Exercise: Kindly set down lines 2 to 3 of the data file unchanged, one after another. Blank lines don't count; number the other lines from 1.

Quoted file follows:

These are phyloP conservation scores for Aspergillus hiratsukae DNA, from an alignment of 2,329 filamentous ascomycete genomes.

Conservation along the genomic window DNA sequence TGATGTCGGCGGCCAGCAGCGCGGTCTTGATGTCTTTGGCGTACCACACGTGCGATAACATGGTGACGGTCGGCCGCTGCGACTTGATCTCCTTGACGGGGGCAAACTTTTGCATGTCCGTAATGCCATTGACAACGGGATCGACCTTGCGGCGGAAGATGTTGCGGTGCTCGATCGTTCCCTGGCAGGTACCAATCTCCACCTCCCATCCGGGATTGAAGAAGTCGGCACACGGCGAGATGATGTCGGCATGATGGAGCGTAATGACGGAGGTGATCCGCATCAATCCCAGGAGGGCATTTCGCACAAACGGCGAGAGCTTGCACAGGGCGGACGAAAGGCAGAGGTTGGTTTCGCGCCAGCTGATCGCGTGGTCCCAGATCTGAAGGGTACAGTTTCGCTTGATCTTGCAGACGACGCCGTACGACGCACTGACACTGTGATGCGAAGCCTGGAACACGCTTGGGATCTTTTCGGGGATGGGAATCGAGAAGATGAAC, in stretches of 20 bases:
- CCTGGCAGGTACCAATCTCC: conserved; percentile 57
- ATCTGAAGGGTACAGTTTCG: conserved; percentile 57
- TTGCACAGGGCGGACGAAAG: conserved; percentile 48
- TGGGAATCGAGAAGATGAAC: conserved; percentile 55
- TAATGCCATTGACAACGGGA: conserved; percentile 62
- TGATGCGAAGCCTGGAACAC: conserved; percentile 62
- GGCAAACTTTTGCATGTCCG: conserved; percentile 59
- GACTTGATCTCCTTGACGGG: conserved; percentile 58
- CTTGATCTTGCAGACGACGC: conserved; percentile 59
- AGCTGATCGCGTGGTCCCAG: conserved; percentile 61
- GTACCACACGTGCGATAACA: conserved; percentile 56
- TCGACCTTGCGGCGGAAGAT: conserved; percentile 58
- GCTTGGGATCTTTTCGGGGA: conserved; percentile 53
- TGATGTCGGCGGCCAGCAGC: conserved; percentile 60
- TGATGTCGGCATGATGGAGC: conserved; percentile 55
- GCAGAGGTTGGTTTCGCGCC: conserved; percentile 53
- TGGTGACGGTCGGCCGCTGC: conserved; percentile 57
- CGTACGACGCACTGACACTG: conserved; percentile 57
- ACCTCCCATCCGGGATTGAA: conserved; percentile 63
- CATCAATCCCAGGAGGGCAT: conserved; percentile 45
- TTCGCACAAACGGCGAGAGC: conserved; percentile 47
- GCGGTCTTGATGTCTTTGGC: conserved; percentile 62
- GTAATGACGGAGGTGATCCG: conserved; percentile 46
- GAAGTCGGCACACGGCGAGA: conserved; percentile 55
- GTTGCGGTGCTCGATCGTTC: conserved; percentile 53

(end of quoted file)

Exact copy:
Conservation along the genomic window DNA sequence TGATGTCGGCGGCCAGCAGCGCGGTCTTGATGTCTTTGGCGTACCACACGTGCGATAACATGGTGACGGTCGGCCGCTGCGACTTGATCTCCTTGACGGGGGCAAACTTTTGCATGTCCGTAATGCCATTGACAACGGGATCGACCTTGCGGCGGAAGATGTTGCGGTGCTCGATCGTTCCCTGGCAGGTACCAATCTCCACCTCCCATCCGGGATTGAAGAAGTCGGCACACGGCGAGATGATGTCGGCATGATGGAGCGTAATGACGGAGGTGATCCGCATCAATCCCAGGAGGGCATTTCGCACAAACGGCGAGAGCTTGCACAGGGCGGACGAAAGGCAGAGGTTGGTTTCGCGCCAGCTGATCGCGTGGTCCCAGATCTGAAGGGTACAGTTTCGCTTGATCTTGCAGACGACGCCGTACGACGCACTGACACTGTGATGCGAAGCCTGGAACACGCTTGGGATCTTTTCGGGGATGGGAATCGAGAAGATGAAC, in stretches of 20 bases:
- CCTGGCAGGTACCAATCTCC: conserved; percentile 57